This week one of my friends found out that the cancer in his lung cannot be removed by surgery, may be knocked back a bit by some new drugs, but will definitely kill him. I’m not sure how I would cope with that news if it was me. He is doing what the specialist advised – get your affairs in order, take the new drugs, and get on with living every day that is left to you to the fullest.
It is probably a test of one’s strength of character, times like this.
He is an astonishing person. From old farming stock with a seemingly endless cache of relatives that live locally. He was dux of his high school – a fierce intelligence that borders on insanity at times. In full flight, it is difficult to keep up with his train of thought; I think he assumes we are all as well read as he is. He writes poetry. He has a passion for sailing. He gave up his teaching career to care for his Mother, who lived another 15-odd years until she died well into her 90’s.
He is what can only be described as incorrigible – full of fun and games, operating on multiple agendas at all times, slightly disrespectful of ‘rules’ but with a passion for what is right. I have come to enjoy his friendship very much. I believed him when he said he would go for aggressive treatment and they would cut the cancer out and he was going to therefore recover and carry on. We all believed him, or wanted to.
I called in to see him on Tuesday, to cadge a cup of tea on the way back to the office. He was having a good day – for someone who has been told he is dying he looks remarkably well. Sometime over the teacups I said I hoped that when the time comes to die, it is over and done with quickly, but that in the meantime, he could live well. In the age of informed medical care, he has been given 8 – 18 months. Quite a range really, if you want to spend every last cent before you expire.
He said he was getting a new passport. He has a brother in Australia he wants to spend time with, and he wants to go to Tahiti with a friend who speaks fluent French. Sounded like a good plan to me – living well indeed.
I don’t know how it has happened, but he has got to 70-something with next to nothing. An old car, a little trailer-sailer yacht that has been a source of great delight, a wealth of friendships that he values above everything. Unfortunately, plane tickets cannot be purchased with love.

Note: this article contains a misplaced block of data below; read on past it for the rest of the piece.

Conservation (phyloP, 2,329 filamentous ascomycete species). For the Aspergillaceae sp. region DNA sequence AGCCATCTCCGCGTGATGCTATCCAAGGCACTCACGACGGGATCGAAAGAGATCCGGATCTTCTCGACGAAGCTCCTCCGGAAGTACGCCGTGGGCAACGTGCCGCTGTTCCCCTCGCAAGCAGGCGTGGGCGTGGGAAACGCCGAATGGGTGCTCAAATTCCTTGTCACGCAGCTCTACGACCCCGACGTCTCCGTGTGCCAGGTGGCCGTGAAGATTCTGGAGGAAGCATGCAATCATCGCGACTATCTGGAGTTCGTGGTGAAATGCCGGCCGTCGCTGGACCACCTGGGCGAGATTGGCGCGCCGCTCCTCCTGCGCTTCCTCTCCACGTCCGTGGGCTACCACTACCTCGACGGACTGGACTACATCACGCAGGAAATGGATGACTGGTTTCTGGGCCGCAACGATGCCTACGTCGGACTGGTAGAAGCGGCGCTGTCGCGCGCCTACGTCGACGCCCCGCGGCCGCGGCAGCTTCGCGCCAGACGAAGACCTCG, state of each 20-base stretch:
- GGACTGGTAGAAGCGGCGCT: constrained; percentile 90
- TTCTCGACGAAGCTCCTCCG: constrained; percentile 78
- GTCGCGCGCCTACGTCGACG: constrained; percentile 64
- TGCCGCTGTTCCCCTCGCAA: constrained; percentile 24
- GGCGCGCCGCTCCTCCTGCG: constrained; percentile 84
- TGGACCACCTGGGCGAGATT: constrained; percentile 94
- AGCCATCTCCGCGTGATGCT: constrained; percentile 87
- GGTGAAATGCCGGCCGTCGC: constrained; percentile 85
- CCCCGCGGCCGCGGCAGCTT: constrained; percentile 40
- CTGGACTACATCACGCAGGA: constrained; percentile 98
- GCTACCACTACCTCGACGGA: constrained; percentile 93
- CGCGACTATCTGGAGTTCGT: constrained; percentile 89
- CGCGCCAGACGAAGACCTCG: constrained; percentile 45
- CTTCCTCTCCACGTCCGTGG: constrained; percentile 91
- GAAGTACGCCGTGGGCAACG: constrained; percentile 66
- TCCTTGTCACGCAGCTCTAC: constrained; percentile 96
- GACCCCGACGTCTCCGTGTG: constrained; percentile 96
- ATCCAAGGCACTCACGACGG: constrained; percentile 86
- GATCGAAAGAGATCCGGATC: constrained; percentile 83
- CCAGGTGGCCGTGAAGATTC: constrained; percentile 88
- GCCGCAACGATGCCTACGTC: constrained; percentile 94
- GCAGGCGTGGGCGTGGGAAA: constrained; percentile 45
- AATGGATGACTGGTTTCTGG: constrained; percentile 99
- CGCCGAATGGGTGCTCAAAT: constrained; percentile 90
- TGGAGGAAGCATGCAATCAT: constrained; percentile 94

So I decided to let the people that we both associate with know of his wish to travel to Tahiti and suggest that if anyone wanted to assist with a donation, that might be nice. So far, there is $1,250 sitting in a bank account in my name, sent in by friends of his, which I will hand over to him when next I see him.
What is interesting is how people react.
My partner “doesn’t get it”. This is deeply disturbing to be honest. What is not to get? He hasn’t explained, but had already said “I must sail with him more” and offered to pay for the plywood for his coffin. Another friend has raised all sorts of concerns – has he travelled before? will he come home in a box? I pointed out to her that he has cancer, not dementia. Is that what happens when you are sick? People assume you are no longer a functioning adult? People that are well-resourced and that I thought would want to give him a bit of treat are surprisingly absent. I know he is getting lots of support with meals and assistance with trips to the Dr and things like that, but again, you can’t cash those things in at the travel agents.
On the plus side, other people are more than generous, and incredibly trusting that I will in fact hand over the cash. I will, of course, and I am heartened by their support and good wishes.
In the parlance of this digital age, I suppose this is invitation-only crowd funding. Back in the day, it would have been called a whip-round. I have a newspaper clipping from about 1912 when my Great-great-uncle’s widow was given fifty pounds or so collected by his workmates, and given to her to feed her five very young children. He had drowned about 3 months earlier, so I suppose that is why it was reported in the paper. Unfortunately she died too, about three years later.
There is much discussion about the effects of our have/have not society, the distance between top and bottom now seemingly insurmountable. It has always been there, but so too is the inherent urge to help your mates when they need a hand. Perhaps it is that urge, as much as opposable thumbs, that gave us the big step up in evolution?
Compared to my friend, we are millionaires. In fact due to the stupidity of house prices in Auckland, we probably are millionaires, on paper anyway. Lucky we have separate bank accounts, so I can do what I like with my share, and I choose to give a little bit to someone I am pleased to call my friend. Someone who has made my life just that little bit richer for all his wild ideas and vast knowledge of all sorts of obscure things, shared freely with the uninformed, particularly after a glass or two of good (always good) red wine. Someone I know would give me the shirt off his back if I needed it; who makes me laugh, and for whom I will shed tears when he is gone.
When I get a postcard from Tahiti, I will be grateful all over again that I can call him my friend.